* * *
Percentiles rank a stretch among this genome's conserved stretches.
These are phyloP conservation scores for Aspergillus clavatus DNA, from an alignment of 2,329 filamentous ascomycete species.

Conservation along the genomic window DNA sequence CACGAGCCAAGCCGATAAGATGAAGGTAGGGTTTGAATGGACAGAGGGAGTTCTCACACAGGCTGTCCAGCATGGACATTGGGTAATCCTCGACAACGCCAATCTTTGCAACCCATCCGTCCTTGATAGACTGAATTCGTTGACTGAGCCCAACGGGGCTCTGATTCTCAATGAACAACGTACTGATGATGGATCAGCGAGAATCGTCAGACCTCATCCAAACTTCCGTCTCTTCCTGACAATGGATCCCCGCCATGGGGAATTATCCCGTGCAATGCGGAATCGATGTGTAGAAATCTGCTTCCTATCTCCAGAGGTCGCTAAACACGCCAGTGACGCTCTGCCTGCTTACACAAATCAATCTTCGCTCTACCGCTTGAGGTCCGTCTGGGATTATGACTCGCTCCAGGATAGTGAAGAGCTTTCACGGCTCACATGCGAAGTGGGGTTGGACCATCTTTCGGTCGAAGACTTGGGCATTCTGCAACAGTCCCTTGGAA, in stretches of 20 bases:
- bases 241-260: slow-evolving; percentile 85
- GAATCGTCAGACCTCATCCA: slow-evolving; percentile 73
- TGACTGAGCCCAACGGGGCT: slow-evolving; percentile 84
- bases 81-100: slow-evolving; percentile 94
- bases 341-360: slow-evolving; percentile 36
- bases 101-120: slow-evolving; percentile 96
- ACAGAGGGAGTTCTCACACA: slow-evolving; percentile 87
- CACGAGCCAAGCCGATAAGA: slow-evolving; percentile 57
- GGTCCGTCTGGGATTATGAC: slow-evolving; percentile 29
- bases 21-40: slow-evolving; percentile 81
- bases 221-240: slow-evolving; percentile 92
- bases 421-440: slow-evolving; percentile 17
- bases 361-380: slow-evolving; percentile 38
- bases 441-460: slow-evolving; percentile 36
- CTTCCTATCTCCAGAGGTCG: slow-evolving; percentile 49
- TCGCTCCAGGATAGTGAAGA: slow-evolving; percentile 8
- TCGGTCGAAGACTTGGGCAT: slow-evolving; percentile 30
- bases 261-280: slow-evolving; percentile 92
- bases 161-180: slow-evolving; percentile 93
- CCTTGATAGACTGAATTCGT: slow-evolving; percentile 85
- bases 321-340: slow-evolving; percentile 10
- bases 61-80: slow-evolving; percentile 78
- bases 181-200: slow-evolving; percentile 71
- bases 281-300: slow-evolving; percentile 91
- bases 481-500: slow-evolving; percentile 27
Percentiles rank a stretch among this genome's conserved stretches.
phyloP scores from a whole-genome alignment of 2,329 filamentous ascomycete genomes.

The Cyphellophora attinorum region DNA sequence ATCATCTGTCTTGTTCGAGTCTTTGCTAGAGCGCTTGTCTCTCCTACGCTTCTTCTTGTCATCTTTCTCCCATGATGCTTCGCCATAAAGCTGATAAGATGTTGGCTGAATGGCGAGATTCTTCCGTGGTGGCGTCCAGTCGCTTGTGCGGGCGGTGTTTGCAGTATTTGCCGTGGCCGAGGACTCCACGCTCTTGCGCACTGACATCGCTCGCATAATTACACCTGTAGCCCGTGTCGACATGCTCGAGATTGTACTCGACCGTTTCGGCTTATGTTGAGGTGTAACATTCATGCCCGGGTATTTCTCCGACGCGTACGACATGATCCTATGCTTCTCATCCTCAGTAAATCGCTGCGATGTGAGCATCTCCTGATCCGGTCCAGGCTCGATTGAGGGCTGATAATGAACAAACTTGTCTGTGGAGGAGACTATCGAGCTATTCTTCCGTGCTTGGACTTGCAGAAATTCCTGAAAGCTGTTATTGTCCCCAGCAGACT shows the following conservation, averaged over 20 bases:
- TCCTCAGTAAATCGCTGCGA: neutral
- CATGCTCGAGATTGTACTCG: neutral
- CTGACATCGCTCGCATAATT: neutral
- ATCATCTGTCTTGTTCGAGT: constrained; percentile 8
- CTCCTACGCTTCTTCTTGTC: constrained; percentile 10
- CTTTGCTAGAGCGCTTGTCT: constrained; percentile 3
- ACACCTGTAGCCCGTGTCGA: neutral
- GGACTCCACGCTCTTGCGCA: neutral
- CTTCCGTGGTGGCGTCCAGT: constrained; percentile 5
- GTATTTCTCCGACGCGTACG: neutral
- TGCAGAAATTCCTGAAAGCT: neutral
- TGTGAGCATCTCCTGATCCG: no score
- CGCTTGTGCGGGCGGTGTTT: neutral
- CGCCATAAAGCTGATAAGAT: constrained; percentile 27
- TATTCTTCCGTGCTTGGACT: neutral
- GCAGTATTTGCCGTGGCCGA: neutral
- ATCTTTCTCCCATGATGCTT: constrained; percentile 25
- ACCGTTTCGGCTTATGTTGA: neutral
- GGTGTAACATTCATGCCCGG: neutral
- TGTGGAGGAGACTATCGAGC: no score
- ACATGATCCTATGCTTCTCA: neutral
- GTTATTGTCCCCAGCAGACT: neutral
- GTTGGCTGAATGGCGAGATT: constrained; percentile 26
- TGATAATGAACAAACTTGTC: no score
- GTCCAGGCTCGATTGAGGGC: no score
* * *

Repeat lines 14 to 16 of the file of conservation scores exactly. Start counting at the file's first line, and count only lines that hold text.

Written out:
- bases 221-240: slow-evolving; percentile 92
- bases 421-440: slow-evolving; percentile 17
- bases 361-380: slow-evolving; percentile 38